This was a fascinating project and very important work, spearheaded by Xiaochun. It was great to work with such a talented and professional team and progress accessibility together in this new avenue.”

Claire Morwood – Game developer, 3-Fold Games

“Developing a solution to the challenge of implementing audio description in “Before I Forget” as part of the AD4G team was really exciting due to the multidisciplinary nature of the project. Working together with academics, audio describers and people with visual impairments allowed us to approach the challenge from a number of perspectives, and all of us were able to provide different ideas and insights into the design process. I personally found this very refreshing in terms of the approach to discussing implementation of various solutions to the game, and also enjoyed learning more about audio description during the project. I hope that I will be able to take some of this knowledge forward into my own future projects too.”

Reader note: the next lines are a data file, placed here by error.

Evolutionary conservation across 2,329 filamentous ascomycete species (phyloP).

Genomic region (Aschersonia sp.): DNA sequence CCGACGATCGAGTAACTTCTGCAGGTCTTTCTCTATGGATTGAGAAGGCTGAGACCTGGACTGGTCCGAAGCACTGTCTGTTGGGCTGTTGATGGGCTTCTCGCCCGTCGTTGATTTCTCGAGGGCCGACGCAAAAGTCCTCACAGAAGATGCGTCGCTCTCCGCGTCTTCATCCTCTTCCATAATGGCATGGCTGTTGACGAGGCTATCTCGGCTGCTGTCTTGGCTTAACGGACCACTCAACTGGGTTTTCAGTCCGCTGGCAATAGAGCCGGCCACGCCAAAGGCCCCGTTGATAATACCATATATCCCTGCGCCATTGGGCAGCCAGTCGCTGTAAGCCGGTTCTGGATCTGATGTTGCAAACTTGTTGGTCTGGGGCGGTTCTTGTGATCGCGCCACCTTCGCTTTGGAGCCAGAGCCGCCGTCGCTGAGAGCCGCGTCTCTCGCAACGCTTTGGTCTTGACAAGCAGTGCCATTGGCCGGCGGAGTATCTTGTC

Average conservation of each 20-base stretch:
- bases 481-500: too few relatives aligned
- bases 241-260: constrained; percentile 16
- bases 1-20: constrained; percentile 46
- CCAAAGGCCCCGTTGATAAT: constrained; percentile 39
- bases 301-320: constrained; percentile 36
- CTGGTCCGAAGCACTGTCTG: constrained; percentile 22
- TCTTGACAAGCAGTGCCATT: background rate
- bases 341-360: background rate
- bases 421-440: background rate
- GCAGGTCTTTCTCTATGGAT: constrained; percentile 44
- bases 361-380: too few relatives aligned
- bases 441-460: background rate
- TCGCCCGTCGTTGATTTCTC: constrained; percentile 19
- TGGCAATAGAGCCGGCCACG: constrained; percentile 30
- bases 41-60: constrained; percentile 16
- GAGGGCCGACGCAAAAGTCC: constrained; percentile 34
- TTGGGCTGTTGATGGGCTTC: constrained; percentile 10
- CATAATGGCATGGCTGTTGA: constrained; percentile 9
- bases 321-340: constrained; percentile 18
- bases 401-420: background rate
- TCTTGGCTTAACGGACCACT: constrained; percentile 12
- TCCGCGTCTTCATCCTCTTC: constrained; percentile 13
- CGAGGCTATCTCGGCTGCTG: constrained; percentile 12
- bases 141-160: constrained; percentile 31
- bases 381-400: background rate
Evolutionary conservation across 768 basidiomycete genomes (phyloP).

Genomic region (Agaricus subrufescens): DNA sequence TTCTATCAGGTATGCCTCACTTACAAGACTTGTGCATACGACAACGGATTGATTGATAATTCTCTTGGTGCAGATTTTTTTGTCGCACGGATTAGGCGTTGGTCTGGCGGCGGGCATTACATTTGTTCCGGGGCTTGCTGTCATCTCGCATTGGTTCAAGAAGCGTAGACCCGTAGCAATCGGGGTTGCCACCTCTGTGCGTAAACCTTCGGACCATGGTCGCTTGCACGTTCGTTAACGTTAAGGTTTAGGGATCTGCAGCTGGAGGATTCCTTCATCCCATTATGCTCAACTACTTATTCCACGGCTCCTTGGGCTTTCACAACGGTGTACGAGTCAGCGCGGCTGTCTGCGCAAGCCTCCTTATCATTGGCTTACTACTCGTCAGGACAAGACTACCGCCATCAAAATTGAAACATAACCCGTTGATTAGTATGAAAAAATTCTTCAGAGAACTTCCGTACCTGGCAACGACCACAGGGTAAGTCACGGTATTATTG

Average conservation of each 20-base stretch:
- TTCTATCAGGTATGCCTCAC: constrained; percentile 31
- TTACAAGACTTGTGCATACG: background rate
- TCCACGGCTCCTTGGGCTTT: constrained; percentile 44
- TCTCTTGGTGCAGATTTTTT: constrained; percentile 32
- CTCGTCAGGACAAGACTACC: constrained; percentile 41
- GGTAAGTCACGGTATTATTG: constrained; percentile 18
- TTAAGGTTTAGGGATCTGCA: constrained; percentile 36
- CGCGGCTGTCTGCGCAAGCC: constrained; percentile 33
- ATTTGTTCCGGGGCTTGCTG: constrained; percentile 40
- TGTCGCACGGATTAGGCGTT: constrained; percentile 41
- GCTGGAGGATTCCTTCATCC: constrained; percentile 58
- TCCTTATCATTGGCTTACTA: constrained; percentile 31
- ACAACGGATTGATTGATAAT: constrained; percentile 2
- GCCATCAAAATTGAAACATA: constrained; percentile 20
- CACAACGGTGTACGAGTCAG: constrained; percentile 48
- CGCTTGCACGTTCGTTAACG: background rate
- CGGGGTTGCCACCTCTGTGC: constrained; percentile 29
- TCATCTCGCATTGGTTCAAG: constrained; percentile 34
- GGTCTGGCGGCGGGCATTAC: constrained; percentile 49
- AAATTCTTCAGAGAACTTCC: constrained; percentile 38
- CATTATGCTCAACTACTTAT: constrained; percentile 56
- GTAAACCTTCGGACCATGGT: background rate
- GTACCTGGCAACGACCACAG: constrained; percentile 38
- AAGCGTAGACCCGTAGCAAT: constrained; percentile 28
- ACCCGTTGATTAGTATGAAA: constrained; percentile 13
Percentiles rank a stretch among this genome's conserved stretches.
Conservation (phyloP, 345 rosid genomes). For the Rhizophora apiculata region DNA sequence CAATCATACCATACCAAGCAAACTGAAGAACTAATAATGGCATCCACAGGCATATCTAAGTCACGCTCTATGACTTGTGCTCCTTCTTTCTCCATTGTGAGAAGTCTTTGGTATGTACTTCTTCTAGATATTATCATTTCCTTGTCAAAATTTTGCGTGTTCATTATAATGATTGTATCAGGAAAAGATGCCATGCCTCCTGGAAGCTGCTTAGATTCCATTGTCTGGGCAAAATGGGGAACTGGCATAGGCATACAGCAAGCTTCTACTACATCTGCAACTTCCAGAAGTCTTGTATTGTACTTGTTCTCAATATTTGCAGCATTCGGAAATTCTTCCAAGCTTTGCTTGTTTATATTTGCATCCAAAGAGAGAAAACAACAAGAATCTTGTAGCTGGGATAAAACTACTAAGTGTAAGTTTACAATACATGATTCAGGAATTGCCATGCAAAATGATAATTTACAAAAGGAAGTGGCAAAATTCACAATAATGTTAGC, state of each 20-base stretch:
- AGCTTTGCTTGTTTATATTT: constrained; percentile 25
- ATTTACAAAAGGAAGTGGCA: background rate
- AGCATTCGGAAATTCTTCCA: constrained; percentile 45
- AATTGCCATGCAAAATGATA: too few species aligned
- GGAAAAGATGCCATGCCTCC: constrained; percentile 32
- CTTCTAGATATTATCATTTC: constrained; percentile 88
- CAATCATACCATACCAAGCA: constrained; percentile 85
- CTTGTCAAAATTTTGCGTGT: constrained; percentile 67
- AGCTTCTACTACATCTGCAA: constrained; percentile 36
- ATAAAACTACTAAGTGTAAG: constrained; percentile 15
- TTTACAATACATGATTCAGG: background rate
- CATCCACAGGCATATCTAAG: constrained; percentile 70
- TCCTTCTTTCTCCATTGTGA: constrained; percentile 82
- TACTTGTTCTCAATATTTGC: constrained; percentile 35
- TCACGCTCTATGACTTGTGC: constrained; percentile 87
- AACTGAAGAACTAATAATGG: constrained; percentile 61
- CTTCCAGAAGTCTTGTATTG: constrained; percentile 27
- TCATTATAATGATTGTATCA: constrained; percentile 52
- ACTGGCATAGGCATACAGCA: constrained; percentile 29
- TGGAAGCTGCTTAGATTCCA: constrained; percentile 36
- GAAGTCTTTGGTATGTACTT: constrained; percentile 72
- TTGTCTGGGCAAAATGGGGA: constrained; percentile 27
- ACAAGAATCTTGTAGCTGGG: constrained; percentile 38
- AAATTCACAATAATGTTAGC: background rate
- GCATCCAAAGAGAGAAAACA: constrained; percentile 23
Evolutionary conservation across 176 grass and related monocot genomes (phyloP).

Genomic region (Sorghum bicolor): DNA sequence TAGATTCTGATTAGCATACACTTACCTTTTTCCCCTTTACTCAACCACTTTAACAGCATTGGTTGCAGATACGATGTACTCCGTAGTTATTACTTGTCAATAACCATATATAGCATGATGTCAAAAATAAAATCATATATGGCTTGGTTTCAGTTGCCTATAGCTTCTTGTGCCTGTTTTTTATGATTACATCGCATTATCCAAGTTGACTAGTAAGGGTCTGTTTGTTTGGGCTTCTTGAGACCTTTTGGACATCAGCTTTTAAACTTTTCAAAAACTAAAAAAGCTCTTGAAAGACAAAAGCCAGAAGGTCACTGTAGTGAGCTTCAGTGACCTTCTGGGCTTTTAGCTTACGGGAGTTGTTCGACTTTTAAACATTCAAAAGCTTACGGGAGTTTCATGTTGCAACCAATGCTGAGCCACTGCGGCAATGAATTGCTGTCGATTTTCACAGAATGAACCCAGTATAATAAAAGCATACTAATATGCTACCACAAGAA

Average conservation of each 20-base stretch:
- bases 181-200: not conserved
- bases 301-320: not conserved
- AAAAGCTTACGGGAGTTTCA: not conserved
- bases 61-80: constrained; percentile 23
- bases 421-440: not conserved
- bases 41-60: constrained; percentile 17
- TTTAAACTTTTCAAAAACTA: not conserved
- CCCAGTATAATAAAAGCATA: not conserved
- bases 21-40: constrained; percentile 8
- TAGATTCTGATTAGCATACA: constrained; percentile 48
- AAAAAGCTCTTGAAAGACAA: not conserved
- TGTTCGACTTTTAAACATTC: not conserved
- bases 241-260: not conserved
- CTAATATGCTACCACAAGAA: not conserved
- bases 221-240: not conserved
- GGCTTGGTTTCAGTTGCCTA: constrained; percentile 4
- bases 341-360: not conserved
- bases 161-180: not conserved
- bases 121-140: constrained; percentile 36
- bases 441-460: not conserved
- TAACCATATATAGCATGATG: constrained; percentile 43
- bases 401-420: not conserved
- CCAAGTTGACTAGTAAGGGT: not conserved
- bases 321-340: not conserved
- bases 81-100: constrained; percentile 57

Mairi Deighan – Digital Health PhD student

“I thoroughly enjoyed my experience working in an interdisciplinary team on such a crucial and exciting project. Coming from a background in biomedical engineering I was new to the field of audio description and game development and found working with experts in both fields extremely valuable and insightful. Producing effective AD for video gaming is a highly under-researched and complex issue, this project has effectively uncovered key considerations that will hopefully inform and assist future game developers and audio describers in making gaming accessible for visually impaired and blind users.”

Dr Tanvir Bush – Visually-impaired Collaborator

“I am not nor have ever been a gamer.  It seems strange to me, as a lover of films, books, comics and graphic novels that I never side stepped into Final Fantasy or any of its ilk. I seemed to just miss that boat.